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Wisconsin State Natural Areas Program Rib Mountain Talus Forest (No. 532)

Rib Mountain Talus Forest

Photo by Thomas A. Meyer



Within Rib Mountain State Park, T28N-R7E, Sections 8, 17. 215 acres.



Rib Mountain Talus Forest is a unique site that supports three rare plant species found among the scattered quartzite rocks on the south side of Rib Mountain. Formed 1.5 billion years ago and standing 640 feet above the surrounding landscape, the mountain is composed of a single large block of quartzite, as are its two nearest neighbors, Mosinee Upper Hill and Hardwood Hill. Rib Mountain is actually a monadnock, a general term for a conspicuous hill that stands above the surrounding plain on account of the resistance of the rock of which it is composed. Being made of hard, durable quartzite, Rib Mountain has thus resisted being worn down to the same degree as the surrounding rocks. The site supports an extensive second-growth mesic forest of sugar maple, paper birch, red oak, and big-tooth aspen. Larger trees present in patches or as individuals including basswood, white ash, red maple, and yellowbud hickory. Scattered conifers are occasionally present but are greatly reduced from their historic abundance. Richer areas support groundlayer plants such as Virginia water-leaf and maidenhair fern while areas with thin soils where quartzite outcrops and talus occur contain plants associated with drier and generally more infertile conditions. Unique microhabitats within crevices of the jumbled talus support numerous rare plants. Rib Mountain Talus Forest is owned by the DNR and was designated a State Natural Area in 2005.


Driving directions

From the County N exit of Highway 51/I-39, go west on County N 0.2 miles to Park Road. Follow the road 2.3 miles to a parking area. Hiking trails wind through the site.


Rib Mountain Talus Forest is owned by:

  • WDNR


The DNR's state natural areas program is comprised of lands owned by the state, private conservation organizations, municipalities, other governmental agencies, educational institutions and private individuals. While the majority of SNAs are open to the public, access may vary according to individual ownership policies. Public use restrictions may apply due to public safety, or to protect endangered or threatened species or unique natural features. Lands may be temporarily closed due to specific management activities. Users are encouraged to contact the landowner for more specific details.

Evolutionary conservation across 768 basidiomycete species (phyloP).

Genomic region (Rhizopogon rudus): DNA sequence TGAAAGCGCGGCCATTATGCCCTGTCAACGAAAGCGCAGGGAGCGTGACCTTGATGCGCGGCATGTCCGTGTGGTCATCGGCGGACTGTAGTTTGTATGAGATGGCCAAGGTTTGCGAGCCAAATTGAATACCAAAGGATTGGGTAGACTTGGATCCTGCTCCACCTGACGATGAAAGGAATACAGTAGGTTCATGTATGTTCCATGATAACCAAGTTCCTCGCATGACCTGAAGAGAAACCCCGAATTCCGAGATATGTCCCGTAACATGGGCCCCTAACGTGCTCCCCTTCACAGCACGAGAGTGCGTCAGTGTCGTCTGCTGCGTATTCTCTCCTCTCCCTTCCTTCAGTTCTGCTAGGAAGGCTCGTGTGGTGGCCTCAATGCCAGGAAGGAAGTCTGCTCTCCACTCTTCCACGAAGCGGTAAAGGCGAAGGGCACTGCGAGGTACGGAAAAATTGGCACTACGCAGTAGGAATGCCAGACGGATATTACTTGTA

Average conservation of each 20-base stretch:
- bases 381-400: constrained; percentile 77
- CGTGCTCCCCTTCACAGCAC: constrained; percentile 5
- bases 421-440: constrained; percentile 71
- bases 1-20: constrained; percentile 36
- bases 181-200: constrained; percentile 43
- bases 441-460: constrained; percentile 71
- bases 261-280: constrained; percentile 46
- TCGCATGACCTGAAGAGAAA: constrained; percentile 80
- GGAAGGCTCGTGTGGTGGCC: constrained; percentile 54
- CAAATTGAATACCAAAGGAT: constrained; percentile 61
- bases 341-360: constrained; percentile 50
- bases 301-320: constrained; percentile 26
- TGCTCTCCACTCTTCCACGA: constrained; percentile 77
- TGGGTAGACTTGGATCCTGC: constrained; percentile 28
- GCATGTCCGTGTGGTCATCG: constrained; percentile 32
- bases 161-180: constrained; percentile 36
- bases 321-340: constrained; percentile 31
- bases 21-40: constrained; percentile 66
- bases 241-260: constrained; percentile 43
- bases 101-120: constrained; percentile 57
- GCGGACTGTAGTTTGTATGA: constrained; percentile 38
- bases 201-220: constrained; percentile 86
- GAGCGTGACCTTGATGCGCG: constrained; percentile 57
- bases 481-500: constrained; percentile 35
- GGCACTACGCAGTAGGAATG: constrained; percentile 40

The data shown on these maps have been obtained from various sources, and are of varying age, reliability, and resolution. The data may contain errors or omissions and should not be interpreted as a legal representation of legal ownership boundaries.


Site objectives

Manage the site as a talus forest reserve and an ecological reference area. Natural processes will determine the structure of the forest. Provide opportunities for research and education on the highest quality talus forest.

Management approach

Native species are managed passively, allowing nature to determine the ecological characteristics. Exceptions include control of invasive plants and animals, and maintenance of existing facilities. Salvage of trees after a major wind event is not considered compatible with management objectives.

Site-specific considerations

  • Although removal of hazardous trees from over and near trails is an allowed activity, manipulation/removal of vegetation and soil disturbance should be minimized to the extent possible.
  • High deer populations may require exclosures be placed around rare plants to prevent browsing.


Very few State Natural Areas have public facilities, but nearly all are open for a variety of recreational activities as indicated below. Generally, there are no picnic areas, restrooms, or other developments. Parking lots or designated parking areas are noted on individual SNA pages and maps. Trails, if present, are typically undesignated footpaths. If a developed trail is present, it will normally be noted on the SNA map and/or under the "Access" tab. A compass and topographic map or a GPS unit are useful tools for exploring larger, isolated SNAs.

Allowable activities

In general, the activities listed below are allowed on all DNR-owned SNA lands. Exceptions to this list of public uses, such as SNAs closed to hunting, are noted under the "Access" tab above and posted with signs on site.

  • Hiking
  • Fishing
  • Cross country skiing
  • Hunting
  • Trapping

Prohibited activities

  • Camping and campfires
  • Collecting of animals (other than legally harvested species), non-edible fungi, rocks, minerals, fossils, archaeological artifacts, soil, downed wood, or any other natural material, alive or dead. Collecting for scientific research requires a permit issued by the DNR
  • Collecting of plants including seeds, roots or other non-edible parts of herbaceous plants such as wildflowers or grasses
  • Geocaching
  • Horseback riding
  • Rock climbing
  • Vehicles, including bicycles, ATVs, aircraft, and snowmobiles except on trails and roadways designated for their use

For rules governing state-owned SNAs and other state lands, please consult Chapter NR 45 Wis. Admin. Code [exit DNR]

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Last revised: Friday, October 26, 2018